Donald Trump just struck out swinging, so now he's attacking the umpire.
Unfortunately for Trump, the umpire is Judge Gonzalo Curiel of the Federal District Court in San Diego, who is presiding over a class action lawsuit accusing Trump University of defrauding and misleading consumers who plunked down at least $1,500 for three-day seminars -- and up to $35,000 for additional courses -- that promised to teach Trump's secrets of success in real estate. The lawsuit has already exposed Trump in a series of outrageous lies, confirming his well-deserved reputation as a huckster.
Newly released documents from Trump University's own files reveal Trump to be a creepy, greedy, and amoral con artist.
But we already knew that. Trump is contemptible is many ways. Now, however, legal experts are suggesting that, as a result of his recent crude and racist remarks about Judge Curiel, Trump should be held in contempt of court.
At a campaign rally on Friday at the Convention Center in San Diego, just a few blocks from the federal courthouse, the presumptive Republican presidential nominee went ballistic, using 12 minutes of his 58-minute speech to engage in a vitriolic rant that included paranoid attacks on Judge Curiel. "The judge was appointed by Barack Obama," Trump said. "I mean frankly, he should recuse himself because he's given us ruling after ruling after ruling, negative, negative, negative." Trump clamed that Curiel was "very hostile" and a "hater of Donald Trump." (Trump likes to refer to himself in the third person). Trump said that Curiel "should be ashamed of himself. I think it's a disgrace that he's doing this." Trump claimed that he was being "railroaded" by the legal system and has been "treated unfairly."
Then, within minutes after the rabid crowd had been chanting "build that wall," Trump said that Curiel "happens to be, we believe, Mexican." This comment was clearly meant to further inflame Trump's fans and suggest that the judge was not an American, was biased against him, or both.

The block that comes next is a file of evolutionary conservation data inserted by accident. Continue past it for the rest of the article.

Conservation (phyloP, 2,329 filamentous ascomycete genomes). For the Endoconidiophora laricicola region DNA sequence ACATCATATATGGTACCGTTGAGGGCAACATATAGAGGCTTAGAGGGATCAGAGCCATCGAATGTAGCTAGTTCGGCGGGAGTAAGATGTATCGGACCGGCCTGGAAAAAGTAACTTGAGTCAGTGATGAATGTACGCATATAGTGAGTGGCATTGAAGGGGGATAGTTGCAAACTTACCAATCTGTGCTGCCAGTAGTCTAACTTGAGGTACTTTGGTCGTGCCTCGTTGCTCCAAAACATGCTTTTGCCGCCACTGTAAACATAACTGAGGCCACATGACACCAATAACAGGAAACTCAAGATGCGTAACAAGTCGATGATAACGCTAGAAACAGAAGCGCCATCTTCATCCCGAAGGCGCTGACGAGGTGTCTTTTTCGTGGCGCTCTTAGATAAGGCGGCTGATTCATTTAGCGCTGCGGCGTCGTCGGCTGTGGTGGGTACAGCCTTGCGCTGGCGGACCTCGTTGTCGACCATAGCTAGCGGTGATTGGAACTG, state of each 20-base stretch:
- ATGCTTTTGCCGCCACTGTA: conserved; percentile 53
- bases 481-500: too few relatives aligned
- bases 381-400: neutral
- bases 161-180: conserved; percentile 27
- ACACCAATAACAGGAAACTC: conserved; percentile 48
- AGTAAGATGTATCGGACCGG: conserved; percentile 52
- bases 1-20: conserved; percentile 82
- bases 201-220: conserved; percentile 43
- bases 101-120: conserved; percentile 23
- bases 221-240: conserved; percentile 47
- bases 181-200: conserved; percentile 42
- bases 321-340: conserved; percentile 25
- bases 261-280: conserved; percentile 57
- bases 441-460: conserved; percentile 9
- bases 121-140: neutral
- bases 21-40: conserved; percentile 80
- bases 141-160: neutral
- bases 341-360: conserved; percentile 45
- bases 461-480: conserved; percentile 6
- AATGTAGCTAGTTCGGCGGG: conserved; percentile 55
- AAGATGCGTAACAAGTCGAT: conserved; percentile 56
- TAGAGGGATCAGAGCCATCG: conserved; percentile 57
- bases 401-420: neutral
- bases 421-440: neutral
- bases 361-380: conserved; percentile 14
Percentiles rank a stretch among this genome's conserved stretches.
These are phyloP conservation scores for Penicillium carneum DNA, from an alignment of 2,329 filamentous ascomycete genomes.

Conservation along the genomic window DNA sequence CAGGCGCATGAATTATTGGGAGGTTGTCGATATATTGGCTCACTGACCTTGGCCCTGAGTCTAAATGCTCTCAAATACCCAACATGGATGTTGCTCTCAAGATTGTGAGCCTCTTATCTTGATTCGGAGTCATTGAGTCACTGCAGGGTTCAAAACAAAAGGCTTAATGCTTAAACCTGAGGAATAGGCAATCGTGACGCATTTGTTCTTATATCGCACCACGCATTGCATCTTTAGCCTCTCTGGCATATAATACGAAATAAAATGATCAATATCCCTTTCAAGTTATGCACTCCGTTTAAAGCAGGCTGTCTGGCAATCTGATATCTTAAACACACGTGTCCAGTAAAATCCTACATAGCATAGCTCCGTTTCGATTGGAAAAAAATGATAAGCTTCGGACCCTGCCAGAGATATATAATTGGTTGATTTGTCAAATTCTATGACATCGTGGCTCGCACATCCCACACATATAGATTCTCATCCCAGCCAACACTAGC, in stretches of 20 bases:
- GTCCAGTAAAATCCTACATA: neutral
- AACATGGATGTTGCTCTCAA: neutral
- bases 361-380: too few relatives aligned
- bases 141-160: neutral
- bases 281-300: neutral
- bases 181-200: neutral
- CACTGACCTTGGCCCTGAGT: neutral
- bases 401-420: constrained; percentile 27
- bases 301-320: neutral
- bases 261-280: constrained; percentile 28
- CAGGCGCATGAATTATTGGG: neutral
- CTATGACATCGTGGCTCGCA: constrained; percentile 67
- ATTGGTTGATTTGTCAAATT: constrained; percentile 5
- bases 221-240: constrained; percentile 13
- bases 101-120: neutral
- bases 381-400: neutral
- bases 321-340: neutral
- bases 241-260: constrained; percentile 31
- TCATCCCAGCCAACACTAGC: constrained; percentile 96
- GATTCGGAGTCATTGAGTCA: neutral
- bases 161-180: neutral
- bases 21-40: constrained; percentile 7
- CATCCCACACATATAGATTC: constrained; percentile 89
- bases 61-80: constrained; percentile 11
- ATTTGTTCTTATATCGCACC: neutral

All of these statements by Trump are lies. For one thing, Curiel is an American who was born in Indiana. In addition, contrary to Trump's claim that the judge was biased against him, a few weeks ago Curiel agreed to Trump's request to delay the start of the trial, which had been scheduled for this summer, until November 28, after the election. At the time, Curiel explained -- over the objections of the plaintiffs' attorneys -- that holding the trial during the election could create a "media frenzy" that would make it hard to impanel an unbiased jury.
Finally, and again contrary to Trump's accusations, Judge Curiel is hardly a liberal activist beholden to Obama. Curiel served as a federal prosecutor in Los Angeles and San Diego between 1989 and 2006. In the 1990s, after Curiel sought to extradite two drug lords from Mexico, a Mexican drug cartel targeted him for assassination. He was first appointed to the bench in 2006 by Republican Gov. Arnold Schwarzenegger, who named Curiel to the California Superior Court. In 2012 the U.S. Senate confirmed Curiel as a federal judge on a voice vote without a single Republican expressing any opposition.
On Friday, Judge Curiel ordered the unsealing of about 1,000 pages of the for-profit Trump University's internal documents. This came in response to a legal motion filed by the Washington Post and is standard procedure in civil lawsuits. So on Memorial Day Trump returned to Twitter to continue his attacks on Curiel, calling him "unfair" and "Totally biased-hates Trump."
The documents include Trump University's playbooks for employees that, according to the New York Times, "provide a detailed set of instructions for how to sell the classes, even to skeptical and reluctant consumers, by tapping into their psychological needs." (Trump's lawyers tried to to keep the playbook under wraps, claiming that they included trade secrets, but Judge Curiel disagreed).
Among those documents are testimony by former managers of the now-defunct Trump University that reveal the operation to be, as the Times summarized, an "unscrupulous business that relied on high-pressure sales tactics, employed unqualified instructors, made deceptive claims and exploited vulnerable students willing to pay tens of thousands for Mr. Trump's insights."
Ronald Schnackenberg, a Trump University sales manager, recalled that he was reprimanded for not pushing a financially struggling couple hard enough to sign up for a $35,000 real estate class, even though he believe that it would endanger their economic future. After Schnackenberg refused to make the sales pitch, another Trump University salesman persuaded the couple to enroll in the class.